Discussion in 'US Coins Forum' started by PDKHort, Mar 22, 2021.
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increase the value (within a very narrow niche market). I doubt that’ll be the case, but it’s interesting nonetheless.
I don’t say that at all. I might say that if the coin had been whizzed or polished or cut, knifed, etc. Mistreated in modern times, in other words. But I don’t say that about a historical merchant’s mark (or whatever that is).
It’s a coin that did its time in commerce, and, while the counterstamps might not make it beautiful, they’re interesting, and part of its historical backstory.
To me, there’s interesting damage (good, or ... well... neutral, at least), and plain old damage damage (bad).
I hear you saying “But there is no such thing as ‘good damage’!”, and while you might be right about that, some kinds of damage are less objectionable than others, is all I’m sayin’.
While you may think tracing some shopkeeper's counter-stamp is interesting, I do not think defacing American Coinage is acceptable, period Let's agree to disagree.
The counter-stamp, and in that font, too, appears on other period coins, I just saw the images in a quick search. So right there, why would the coins be fakes? I'd think the counter-stamps, whomever the person is, are indicia the coins are genuine.
That caught my eye as a present now-blue collar 3rd generation steelworker one-man business looking to advertise. What IF counter stamping coins wasn't the latest "fad" or exuberance of a growing nation. Today we have all these digital avenues; what "traveled' most in colonial days but COINS hence they might be the seen as the US precursors of advertising. It's just that no one with any brains or sees outside-the-box realizes the connection between the Nation's founding some cretin pounding his stamp on a coin and some dimwit pounding her fingertip on a touch screen!! Glorious!! Context is everything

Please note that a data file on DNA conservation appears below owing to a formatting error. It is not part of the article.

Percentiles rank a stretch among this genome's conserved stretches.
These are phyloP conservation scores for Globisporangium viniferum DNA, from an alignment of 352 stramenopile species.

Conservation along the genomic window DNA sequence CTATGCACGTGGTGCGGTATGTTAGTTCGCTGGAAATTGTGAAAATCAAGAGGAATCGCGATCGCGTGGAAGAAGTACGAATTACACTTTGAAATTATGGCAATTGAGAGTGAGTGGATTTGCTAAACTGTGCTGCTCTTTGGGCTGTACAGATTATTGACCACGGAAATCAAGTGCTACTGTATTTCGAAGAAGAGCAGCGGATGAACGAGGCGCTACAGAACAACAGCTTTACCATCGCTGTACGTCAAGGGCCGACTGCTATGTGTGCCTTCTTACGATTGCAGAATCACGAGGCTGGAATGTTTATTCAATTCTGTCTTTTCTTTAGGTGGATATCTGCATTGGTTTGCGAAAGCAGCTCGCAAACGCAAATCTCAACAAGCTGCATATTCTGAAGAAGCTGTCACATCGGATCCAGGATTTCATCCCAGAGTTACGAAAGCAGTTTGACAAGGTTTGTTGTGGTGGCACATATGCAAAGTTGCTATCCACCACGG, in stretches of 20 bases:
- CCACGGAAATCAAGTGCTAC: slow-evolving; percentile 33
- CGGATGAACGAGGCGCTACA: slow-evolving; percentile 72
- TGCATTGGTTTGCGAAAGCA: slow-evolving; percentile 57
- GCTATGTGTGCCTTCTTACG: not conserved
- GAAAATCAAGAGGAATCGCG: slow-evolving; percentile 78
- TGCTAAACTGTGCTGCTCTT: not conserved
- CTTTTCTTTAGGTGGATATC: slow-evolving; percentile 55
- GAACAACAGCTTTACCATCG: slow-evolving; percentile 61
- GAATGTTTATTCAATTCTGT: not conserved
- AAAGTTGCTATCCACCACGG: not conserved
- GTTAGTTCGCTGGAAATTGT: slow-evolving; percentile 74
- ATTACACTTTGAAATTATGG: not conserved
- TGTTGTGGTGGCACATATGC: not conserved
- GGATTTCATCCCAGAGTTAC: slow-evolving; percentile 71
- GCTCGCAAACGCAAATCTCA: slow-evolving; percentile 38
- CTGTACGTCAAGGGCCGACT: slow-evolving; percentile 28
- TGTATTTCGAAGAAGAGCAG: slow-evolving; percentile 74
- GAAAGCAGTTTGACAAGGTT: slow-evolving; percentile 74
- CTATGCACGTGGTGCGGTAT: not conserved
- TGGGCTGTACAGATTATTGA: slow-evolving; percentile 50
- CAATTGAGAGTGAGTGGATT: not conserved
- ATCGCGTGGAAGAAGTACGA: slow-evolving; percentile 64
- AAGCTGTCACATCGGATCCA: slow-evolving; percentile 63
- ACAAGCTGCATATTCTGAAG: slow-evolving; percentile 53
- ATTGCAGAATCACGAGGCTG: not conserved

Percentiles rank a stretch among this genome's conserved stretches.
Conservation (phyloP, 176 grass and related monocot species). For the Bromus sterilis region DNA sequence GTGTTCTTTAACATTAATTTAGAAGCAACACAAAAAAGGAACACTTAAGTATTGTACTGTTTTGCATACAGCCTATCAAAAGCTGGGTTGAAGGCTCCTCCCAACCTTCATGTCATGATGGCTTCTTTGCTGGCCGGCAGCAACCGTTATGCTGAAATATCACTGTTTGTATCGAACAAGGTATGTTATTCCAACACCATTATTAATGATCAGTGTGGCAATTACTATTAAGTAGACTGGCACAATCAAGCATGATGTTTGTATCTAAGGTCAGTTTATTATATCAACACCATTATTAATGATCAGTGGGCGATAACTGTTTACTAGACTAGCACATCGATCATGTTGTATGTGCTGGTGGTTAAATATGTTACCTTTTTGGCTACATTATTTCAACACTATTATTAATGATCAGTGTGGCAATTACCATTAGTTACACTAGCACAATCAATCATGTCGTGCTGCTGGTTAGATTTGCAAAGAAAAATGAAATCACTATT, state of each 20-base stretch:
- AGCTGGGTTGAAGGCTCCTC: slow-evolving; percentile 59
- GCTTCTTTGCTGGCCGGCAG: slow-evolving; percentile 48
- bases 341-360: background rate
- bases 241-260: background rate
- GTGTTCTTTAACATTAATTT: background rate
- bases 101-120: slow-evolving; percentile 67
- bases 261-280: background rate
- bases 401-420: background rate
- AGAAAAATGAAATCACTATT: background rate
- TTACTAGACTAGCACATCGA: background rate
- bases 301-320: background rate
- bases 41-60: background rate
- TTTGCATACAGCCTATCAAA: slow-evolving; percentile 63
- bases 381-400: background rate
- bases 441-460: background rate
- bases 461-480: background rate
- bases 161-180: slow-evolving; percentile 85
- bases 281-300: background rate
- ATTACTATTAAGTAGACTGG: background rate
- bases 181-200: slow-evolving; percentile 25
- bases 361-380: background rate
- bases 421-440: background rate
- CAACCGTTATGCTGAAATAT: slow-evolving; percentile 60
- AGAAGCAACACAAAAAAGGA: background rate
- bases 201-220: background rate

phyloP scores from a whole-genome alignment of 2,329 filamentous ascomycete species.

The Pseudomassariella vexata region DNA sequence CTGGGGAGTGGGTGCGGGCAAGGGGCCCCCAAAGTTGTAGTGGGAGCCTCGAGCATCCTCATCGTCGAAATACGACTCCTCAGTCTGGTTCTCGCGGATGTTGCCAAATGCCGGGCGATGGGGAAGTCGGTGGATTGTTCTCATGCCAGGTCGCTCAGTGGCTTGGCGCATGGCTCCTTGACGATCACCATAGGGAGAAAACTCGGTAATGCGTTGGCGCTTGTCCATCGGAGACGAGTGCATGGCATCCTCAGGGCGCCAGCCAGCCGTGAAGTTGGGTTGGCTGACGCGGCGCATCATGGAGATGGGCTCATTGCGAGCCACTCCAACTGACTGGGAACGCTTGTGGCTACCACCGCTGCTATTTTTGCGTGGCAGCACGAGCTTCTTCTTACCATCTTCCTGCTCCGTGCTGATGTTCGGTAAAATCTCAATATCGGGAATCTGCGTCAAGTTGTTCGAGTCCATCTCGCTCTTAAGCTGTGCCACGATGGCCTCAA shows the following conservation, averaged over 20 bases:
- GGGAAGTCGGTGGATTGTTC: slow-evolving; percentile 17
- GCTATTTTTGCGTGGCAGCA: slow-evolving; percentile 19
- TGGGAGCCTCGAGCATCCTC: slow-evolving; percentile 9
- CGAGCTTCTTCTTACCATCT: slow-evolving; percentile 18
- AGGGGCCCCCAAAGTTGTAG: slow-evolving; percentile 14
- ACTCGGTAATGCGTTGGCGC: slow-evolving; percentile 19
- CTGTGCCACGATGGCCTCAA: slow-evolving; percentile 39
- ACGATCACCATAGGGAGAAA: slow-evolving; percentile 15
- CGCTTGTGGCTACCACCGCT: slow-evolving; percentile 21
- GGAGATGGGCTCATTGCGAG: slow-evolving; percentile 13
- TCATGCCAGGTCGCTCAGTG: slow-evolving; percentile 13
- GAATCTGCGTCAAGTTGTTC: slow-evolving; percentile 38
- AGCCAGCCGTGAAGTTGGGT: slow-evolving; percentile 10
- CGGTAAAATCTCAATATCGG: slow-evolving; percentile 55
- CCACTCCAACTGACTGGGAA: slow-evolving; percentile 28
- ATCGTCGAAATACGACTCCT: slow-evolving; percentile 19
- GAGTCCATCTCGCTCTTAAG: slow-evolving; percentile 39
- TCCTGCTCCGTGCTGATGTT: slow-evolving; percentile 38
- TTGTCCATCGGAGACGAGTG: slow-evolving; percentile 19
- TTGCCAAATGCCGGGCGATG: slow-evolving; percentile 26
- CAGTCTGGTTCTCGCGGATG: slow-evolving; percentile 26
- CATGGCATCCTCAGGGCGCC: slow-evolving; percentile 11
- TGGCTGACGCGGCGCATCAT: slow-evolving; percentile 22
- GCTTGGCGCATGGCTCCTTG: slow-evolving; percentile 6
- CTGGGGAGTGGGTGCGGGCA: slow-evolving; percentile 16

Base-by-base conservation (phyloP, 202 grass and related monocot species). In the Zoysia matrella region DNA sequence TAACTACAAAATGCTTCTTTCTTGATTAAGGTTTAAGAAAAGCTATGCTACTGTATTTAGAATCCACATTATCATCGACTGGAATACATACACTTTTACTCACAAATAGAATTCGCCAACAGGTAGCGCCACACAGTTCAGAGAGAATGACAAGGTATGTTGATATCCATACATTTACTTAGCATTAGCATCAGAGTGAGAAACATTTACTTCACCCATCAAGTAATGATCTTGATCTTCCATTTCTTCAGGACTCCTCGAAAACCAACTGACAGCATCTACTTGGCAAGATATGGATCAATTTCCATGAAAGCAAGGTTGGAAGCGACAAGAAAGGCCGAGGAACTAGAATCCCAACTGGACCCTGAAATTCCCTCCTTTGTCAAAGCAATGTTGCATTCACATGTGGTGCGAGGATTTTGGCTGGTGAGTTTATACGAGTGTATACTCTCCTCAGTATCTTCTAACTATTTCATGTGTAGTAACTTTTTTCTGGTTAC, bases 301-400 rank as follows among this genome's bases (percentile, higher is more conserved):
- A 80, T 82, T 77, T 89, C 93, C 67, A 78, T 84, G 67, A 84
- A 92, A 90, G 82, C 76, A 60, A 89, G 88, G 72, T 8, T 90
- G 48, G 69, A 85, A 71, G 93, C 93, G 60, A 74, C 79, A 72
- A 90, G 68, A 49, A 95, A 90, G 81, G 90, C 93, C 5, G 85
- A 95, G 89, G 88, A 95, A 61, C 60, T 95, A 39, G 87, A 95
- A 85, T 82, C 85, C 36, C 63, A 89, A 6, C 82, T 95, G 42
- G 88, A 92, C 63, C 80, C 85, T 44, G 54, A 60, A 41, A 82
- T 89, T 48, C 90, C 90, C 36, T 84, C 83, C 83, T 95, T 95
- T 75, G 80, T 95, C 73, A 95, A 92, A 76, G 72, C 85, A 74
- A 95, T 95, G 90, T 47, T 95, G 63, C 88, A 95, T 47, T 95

How about an Ephram Brasher counterstamp on an otherwise common gold coin? Brassher had a job as a "regulator" who was to examine gold coins at the time, determine if they were of proper content, adjust them if needed and then mark them as a guarantee of value. There were also other "Regulators" including one other that used an EB counterstamp. Very few coins still survive today with these Regulator counterstamps.
Other than those that are just random testing of stamps, most of them were for advertising purposes. I don't know what the A. B. H. stands for but is quite possible that it might have been a business and L. P. Sanford was well known in his local community. In which case the counterstamp could be for advertising.
Congrats. It’s a cool piece.
Yes, it’s true. They were the mass-market billboards of the day. A billboard that could fit in one’s pocket, that would be seen by dozens if not hundreds of people over time.
The Romans knew this full well, which is how coins became their medium for imperial propaganda. And it is largely thanks to those coins that we now know so much about their history today, one and a half to two millennia later. History which would have otherwise been lost to time.
Paradoxically, it is precisely because some coins were lost to time, or secreted in buried hoards, that they have come down to us through the centuries and told their stories.
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